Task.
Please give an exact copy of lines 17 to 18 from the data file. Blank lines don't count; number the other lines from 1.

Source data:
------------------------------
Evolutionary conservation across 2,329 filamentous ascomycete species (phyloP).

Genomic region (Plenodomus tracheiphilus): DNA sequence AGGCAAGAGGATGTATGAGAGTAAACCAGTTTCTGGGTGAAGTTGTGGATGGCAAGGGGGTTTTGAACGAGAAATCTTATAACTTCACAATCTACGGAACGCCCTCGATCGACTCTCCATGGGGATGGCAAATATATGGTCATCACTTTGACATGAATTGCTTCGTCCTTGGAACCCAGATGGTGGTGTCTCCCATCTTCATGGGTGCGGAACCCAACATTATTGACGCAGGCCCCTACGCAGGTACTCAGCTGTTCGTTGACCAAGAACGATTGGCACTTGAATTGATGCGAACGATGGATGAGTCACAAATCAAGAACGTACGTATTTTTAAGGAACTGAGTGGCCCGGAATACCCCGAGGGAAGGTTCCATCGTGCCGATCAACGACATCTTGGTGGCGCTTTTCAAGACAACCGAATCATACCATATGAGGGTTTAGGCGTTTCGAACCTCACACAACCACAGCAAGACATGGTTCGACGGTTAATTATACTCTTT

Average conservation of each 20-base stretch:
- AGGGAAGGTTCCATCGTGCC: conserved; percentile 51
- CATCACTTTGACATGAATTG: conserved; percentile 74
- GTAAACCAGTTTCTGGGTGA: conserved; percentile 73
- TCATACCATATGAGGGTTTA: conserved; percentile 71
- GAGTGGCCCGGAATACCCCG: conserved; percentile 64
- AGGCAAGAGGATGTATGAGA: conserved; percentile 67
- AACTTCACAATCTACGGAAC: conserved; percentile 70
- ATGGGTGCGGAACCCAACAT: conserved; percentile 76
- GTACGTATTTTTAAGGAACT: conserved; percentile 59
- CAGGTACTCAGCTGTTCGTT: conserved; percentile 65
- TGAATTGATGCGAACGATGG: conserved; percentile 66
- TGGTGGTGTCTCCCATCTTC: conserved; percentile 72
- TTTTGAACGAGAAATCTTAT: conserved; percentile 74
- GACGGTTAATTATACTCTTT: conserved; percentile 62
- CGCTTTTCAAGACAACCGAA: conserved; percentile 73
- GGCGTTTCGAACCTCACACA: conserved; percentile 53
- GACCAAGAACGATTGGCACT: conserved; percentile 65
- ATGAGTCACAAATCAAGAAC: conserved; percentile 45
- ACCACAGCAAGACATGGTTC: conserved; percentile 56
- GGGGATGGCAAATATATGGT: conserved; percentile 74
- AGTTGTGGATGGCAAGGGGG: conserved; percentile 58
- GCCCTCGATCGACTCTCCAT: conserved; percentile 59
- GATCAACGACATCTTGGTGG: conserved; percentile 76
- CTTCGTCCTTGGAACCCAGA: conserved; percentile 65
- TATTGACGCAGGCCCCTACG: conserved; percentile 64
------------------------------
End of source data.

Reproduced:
- GACGGTTAATTATACTCTTT: conserved; percentile 62
- CGCTTTTCAAGACAACCGAA: conserved; percentile 73